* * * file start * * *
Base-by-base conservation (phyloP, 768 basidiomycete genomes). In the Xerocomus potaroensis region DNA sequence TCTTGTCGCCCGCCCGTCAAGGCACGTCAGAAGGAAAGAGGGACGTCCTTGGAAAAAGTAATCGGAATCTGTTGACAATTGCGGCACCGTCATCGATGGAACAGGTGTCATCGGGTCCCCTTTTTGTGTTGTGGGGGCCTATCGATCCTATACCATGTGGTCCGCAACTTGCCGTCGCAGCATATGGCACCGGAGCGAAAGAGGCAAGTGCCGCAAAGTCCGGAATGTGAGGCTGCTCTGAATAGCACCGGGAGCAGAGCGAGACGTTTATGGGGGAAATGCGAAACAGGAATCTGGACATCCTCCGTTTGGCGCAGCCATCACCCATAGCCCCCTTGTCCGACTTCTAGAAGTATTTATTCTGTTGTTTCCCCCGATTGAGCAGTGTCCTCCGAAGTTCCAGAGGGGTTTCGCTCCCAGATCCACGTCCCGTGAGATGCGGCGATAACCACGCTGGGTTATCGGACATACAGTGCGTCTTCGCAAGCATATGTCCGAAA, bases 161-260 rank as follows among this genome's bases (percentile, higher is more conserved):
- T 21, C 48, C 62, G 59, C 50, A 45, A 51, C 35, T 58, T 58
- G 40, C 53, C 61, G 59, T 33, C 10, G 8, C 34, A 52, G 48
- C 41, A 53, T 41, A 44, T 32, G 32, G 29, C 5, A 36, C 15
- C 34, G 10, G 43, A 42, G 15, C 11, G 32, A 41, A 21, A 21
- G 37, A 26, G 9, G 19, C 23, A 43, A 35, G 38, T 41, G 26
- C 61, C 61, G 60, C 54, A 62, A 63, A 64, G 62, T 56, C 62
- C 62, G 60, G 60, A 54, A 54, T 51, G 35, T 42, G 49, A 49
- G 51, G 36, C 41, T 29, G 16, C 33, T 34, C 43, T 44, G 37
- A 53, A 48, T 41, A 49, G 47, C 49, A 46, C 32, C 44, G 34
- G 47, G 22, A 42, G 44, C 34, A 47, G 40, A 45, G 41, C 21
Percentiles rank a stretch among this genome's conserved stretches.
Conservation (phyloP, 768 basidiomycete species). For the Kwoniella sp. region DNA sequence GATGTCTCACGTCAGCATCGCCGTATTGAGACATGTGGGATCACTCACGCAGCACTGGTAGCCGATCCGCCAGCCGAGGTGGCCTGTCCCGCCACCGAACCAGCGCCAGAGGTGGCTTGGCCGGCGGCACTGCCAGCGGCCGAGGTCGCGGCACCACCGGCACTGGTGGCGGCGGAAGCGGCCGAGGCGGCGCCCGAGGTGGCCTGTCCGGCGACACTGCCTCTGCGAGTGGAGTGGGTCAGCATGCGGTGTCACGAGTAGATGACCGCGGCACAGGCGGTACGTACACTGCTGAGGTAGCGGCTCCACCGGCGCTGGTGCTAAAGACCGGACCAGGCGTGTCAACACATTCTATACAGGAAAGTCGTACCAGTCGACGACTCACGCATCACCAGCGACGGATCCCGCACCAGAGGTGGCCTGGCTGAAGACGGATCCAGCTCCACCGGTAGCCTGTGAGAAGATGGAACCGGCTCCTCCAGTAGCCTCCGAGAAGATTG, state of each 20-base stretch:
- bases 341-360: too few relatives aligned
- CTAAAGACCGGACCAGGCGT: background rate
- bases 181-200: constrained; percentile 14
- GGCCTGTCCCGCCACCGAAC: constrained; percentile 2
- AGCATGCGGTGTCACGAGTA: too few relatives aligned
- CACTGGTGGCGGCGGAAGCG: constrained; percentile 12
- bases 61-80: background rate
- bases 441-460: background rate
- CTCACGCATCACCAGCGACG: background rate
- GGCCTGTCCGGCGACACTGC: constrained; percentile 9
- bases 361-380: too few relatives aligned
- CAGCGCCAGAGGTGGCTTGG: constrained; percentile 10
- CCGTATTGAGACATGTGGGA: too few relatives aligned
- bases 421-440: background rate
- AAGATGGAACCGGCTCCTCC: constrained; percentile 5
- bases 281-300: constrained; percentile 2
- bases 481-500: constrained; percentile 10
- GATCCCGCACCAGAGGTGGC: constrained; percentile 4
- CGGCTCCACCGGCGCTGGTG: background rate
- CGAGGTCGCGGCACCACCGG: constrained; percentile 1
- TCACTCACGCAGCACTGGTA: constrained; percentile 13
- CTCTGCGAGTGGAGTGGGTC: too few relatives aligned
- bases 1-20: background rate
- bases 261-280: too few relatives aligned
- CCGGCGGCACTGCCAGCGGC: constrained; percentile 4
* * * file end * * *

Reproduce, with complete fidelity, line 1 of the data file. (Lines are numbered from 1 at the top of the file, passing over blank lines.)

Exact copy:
Base-by-base conservation (phyloP, 768 basidiomycete genomes). In the Xerocomus potaroensis region DNA sequence TCTTGTCGCCCGCCCGTCAAGGCACGTCAGAAGGAAAGAGGGACGTCCTTGGAAAAAGTAATCGGAATCTGTTGACAATTGCGGCACCGTCATCGATGGAACAGGTGTCATCGGGTCCCCTTTTTGTGTTGTGGGGGCCTATCGATCCTATACCATGTGGTCCGCAACTTGCCGTCGCAGCATATGGCACCGGAGCGAAAGAGGCAAGTGCCGCAAAGTCCGGAATGTGAGGCTGCTCTGAATAGCACCGGGAGCAGAGCGAGACGTTTATGGGGGAAATGCGAAACAGGAATCTGGACATCCTCCGTTTGGCGCAGCCATCACCCATAGCCCCCTTGTCCGACTTCTAGAAGTATTTATTCTGTTGTTTCCCCCGATTGAGCAGTGTCCTCCGAAGTTCCAGAGGGGTTTCGCTCCCAGATCCACGTCCCGTGAGATGCGGCGATAACCACGCTGGGTTATCGGACATACAGTGCGTCTTCGCAAGCATATGTCCGAAA, bases 161-260 rank as follows among this genome's bases (percentile, higher is more conserved):